Strangely enough, Adorno appears in Leverkühn’s conversation with the devil when Satan’s appearance changes from “an ugly customer, a bully, a criminal[11], a rough” to a “theoretician and critic, who himself composes, so far as thinking allows him”.[12] And then the devil starts reasoning about music in terms that could have been copied verbatim from the Philosophy of the New Music”.

Thomas Mann’s personal musical taste was much less progressive than Adorno’s. In ‘Doctor Faustus’: The Genesis of the Novel, Mann describes the triad harmony of Wagner’s Ring as his musical homeland. Wagner, Hitler’s favorite composer and a most despicable anti-Semite, was, as Hanns Eisler has put it, “a great composer, unfortunately”. Leverkühn claims at one point “that the whole development of music in Germany strove towards the word-tone-drama of Wagner and therein found its goal. ‘One goal’’, says Zeitblom, “referring to Brahms”, and Leverkühn agrees. “Brahms the Progressive”, was the title of Schönberg’s last public appearance in Germany in a radio talk before he fled the Nazis.

Early in the novel, when Leverkühn and Zeitblom are high school students, Kretzschmar gives a lecture on Beethoven’s last piano sonata op. 111, and why it has only two movements instead of the usual three or four. Kretzschmar comments the sonata as he plays it. Kretzschmar stresses the “polyphonic objectivity” of Beethoven’s late music, an objectivity that tends even to the conventional rather than having it melted into limitless subjectivity.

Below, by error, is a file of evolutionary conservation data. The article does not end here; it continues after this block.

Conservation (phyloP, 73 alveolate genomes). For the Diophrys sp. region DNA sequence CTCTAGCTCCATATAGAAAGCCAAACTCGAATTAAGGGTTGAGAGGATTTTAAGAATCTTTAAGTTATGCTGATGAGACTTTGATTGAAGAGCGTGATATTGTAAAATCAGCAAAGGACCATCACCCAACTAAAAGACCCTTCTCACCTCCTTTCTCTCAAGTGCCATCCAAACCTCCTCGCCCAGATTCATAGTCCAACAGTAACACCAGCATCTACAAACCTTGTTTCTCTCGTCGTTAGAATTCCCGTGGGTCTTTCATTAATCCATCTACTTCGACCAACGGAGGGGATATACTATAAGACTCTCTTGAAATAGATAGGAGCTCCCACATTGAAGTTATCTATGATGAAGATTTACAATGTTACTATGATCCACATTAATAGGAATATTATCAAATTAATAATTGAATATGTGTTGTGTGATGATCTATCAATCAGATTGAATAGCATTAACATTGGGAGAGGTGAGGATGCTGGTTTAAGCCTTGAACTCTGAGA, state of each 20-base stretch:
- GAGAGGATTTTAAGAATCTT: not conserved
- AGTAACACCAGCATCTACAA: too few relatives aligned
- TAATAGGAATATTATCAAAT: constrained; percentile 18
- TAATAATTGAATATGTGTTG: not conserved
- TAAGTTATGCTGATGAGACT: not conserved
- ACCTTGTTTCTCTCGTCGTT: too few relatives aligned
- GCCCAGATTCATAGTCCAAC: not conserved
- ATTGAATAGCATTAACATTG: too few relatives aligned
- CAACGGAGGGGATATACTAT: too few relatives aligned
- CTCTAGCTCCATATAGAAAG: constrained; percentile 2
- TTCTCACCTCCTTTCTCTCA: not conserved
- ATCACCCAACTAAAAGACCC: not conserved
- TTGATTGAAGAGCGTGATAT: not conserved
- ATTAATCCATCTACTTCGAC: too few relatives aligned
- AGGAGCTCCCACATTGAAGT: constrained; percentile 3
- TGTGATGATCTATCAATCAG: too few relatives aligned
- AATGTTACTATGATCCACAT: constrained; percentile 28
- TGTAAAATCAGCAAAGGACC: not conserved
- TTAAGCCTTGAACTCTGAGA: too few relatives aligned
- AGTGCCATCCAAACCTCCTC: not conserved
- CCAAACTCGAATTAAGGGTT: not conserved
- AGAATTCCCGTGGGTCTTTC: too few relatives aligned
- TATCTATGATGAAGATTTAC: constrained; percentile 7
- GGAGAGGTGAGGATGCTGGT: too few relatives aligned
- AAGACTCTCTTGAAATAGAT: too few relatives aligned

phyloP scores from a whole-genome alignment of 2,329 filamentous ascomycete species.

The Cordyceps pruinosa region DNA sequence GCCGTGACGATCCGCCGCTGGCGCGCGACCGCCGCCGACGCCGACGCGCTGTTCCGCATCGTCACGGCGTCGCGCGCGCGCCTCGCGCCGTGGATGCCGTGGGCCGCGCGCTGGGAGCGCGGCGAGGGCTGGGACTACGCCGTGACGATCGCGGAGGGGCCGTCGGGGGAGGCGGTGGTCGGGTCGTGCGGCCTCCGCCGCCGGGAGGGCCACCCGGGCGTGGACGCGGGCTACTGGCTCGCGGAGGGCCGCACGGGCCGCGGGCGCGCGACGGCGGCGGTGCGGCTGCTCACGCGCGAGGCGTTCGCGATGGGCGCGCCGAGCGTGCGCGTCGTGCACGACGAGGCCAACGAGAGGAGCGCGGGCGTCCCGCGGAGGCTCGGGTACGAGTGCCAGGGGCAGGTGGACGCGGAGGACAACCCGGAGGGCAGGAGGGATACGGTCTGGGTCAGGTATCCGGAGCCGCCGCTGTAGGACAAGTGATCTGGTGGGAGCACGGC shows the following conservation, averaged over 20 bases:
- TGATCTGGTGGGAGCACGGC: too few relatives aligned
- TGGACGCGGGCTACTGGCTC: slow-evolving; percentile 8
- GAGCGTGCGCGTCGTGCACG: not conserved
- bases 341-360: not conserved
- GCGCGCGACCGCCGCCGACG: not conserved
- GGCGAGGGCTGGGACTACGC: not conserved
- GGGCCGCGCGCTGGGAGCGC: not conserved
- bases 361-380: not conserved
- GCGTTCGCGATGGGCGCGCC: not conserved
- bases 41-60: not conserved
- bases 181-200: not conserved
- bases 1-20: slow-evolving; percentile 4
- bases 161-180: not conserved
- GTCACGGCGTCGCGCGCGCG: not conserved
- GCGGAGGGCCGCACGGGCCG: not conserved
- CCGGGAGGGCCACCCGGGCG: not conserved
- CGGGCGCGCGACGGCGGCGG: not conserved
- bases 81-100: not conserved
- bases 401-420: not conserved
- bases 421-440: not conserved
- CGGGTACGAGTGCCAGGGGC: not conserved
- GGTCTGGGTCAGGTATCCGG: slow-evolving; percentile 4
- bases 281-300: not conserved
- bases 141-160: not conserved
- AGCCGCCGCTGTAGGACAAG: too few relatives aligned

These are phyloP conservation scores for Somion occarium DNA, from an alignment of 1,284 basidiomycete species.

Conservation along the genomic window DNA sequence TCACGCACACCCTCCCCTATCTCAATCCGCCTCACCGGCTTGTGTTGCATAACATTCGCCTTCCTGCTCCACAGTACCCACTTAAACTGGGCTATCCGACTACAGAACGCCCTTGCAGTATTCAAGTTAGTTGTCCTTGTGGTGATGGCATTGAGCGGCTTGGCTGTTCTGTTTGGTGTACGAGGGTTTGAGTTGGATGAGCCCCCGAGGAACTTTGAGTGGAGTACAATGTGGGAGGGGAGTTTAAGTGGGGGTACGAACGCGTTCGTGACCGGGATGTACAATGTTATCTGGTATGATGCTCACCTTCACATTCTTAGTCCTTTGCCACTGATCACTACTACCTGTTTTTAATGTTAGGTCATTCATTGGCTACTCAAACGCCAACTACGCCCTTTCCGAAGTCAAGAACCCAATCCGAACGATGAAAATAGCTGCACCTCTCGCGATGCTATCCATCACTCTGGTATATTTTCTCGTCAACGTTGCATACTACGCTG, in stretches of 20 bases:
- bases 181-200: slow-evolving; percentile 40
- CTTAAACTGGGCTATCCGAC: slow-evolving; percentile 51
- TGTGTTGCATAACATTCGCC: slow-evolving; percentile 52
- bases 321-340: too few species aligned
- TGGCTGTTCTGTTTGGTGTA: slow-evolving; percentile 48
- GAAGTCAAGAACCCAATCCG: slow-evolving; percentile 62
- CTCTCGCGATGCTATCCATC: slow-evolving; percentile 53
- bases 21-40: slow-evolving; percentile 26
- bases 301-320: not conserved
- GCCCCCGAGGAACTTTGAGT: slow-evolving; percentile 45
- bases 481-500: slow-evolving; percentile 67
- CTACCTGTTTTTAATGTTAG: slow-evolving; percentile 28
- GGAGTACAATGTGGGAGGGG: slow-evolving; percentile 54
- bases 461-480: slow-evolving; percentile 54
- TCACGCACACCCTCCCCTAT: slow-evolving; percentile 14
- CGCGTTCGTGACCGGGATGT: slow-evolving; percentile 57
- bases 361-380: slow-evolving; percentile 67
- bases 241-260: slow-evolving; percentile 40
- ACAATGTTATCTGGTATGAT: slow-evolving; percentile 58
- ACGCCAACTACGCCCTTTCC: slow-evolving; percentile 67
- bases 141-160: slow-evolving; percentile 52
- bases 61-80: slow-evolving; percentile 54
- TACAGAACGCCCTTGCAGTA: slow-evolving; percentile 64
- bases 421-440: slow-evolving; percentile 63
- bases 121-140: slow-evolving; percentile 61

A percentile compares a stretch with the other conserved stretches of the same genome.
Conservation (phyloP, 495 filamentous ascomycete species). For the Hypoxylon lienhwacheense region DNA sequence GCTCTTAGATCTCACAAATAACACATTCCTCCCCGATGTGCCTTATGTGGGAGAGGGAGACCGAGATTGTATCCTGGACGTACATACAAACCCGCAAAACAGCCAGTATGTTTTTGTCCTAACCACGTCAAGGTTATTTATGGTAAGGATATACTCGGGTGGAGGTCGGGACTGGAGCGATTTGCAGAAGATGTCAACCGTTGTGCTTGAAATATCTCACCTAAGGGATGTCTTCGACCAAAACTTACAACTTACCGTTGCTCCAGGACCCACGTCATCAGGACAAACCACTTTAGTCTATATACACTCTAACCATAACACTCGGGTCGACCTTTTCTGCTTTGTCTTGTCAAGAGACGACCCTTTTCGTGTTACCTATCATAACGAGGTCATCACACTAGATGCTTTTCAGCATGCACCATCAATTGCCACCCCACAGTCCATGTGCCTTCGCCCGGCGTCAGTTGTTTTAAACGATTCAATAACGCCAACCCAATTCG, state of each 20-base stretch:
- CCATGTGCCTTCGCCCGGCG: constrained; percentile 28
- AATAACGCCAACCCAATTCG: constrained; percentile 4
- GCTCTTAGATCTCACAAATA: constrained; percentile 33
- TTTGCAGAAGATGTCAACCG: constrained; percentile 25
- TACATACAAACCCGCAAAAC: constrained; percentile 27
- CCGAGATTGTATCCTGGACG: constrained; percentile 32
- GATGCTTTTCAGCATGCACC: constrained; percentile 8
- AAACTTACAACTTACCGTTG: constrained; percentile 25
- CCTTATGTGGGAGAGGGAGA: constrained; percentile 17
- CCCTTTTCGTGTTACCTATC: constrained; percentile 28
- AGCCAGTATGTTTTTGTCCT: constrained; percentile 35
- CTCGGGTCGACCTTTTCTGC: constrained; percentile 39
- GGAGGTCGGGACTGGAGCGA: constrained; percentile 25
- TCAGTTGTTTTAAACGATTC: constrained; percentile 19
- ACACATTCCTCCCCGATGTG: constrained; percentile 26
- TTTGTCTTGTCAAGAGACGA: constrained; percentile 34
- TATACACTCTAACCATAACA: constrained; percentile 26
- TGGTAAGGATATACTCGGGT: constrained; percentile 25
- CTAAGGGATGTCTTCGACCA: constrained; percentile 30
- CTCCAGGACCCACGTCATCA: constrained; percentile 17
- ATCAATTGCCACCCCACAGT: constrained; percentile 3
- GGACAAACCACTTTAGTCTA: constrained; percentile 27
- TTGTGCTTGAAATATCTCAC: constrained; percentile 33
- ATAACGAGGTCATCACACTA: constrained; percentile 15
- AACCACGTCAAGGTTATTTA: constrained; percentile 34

He then explains the motif of the 2nd movement, the famous arietta. In a gentle gesture to Theodor Wiesengrund Adorno Kretzschmar vocalizes the theme with: lover’s pain, Wiesengrund. When the variations have reached the incredible climax that Stravinsky called the “Boogie Woogie Variation”, Kretzschmar comments a passage of long thrills and desolate loneliness: “’These flourishes and cadenzas! Do you hear the conventions that are left in? Here – the language – is no longer – purified of the flourishes – but the flourishes – of the appearance – of their subjective – domination – the appearance – of art is thrown off – at last …”[13]

At the very end of the movement the motif is expanded to a more consoling version like “Now forget the pain” or “Grüner Wiesengrund”. A returning after this parting, explains Kretzschmar, a third movement, would have been impossible. The sonata had come to an end.

Just a few days before his breakdown, after the cruel death of his beloved nephew, Leverkühn opposes his own last work to Beethoven, the radical composer of the enlightenment in the revolutionary phase of bourgeois society: “What human beings have fought for and stormed citadels, what the ecstatics exultantly announced – that is not to be. It will be taken back. I will take it back. … the Ninth Symphony.”[14] The return of musical development set free by Beethoven to a music where every single note is “thematic” and in that sense unfree, may stand for the dialectic of the enlightenment.